Andrew Butler has succeeded in a claim which has potentially significant ramifications for the airline industry.
The claim arose from an unpromising source: an altercation between passengers prior to take-off on a London-bound Air Canada flight at Toronto Airport. Following the altercation, Andrew’s clients were ejected from the plane, and forced to purchase new tickets for their return to the UK. They instructed Andrew on a direct access basis to pursue a claim for compensation against the airline.
Air Canada resisted the claim, instructing Clyde & Co and Counsel from leading aviation set Quadrant Chambers. As well as raising issues on the facts, they argued that, on Supreme Court authority of Stott –v- Thomas Cook  AC 1347, the Montreal Convention provides an exclusive code for all claims by air passengers arising between check-in and disembarkation. While the Montreal Convention recognises claims for delay, personal injury and lost baggage, it does not recognise claims arising out of a simple refusal to provide carriage. Thus they argued, in effect, that an international airline could refuse to provide carriage by air with impunity.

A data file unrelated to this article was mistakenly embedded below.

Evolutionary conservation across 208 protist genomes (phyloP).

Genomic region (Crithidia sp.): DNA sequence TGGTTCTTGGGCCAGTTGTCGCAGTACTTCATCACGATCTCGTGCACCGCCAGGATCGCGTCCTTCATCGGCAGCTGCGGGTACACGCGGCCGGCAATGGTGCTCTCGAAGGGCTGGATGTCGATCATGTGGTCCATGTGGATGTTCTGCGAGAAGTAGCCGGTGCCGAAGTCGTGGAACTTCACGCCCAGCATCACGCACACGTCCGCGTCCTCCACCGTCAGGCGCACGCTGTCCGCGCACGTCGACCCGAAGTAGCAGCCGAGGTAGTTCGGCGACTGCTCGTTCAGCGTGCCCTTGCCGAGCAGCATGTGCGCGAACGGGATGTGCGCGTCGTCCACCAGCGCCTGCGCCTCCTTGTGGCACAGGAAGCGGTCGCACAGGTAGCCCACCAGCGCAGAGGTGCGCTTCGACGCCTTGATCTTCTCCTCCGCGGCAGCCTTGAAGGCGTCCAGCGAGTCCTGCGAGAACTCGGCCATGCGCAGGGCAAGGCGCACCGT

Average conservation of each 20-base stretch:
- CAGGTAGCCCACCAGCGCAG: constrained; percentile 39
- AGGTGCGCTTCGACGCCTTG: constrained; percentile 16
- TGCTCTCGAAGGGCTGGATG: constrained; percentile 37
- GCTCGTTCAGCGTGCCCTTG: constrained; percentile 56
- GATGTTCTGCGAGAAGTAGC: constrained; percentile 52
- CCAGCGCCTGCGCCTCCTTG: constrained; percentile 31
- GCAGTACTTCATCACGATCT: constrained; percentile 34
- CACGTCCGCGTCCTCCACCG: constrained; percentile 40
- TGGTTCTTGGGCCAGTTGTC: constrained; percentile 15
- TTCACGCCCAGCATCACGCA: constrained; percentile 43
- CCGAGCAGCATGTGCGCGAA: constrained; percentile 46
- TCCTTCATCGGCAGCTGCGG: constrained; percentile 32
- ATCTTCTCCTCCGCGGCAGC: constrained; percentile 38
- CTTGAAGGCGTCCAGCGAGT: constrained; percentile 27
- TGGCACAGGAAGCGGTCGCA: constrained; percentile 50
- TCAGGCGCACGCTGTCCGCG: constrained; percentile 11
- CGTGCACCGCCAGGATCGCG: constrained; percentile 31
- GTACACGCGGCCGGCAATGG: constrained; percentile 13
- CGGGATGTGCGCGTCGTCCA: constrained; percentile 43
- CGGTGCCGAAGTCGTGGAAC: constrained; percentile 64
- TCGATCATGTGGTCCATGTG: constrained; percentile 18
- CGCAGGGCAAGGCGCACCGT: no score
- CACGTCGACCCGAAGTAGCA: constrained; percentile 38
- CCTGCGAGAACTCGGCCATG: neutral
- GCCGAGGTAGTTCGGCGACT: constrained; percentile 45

In a lengthy reserved judgment taking in authorities from the US, France and other jurisdictions, a judge at Kingston County Court found in favour of Andrew’s client on the facts and the law, acceding to Andrew’s argument that the Montreal Convention could not apply where the carrier refused to provide the very service which engaged it. The Judge also made a costs order against Air Canada.
To download the full judment, click here.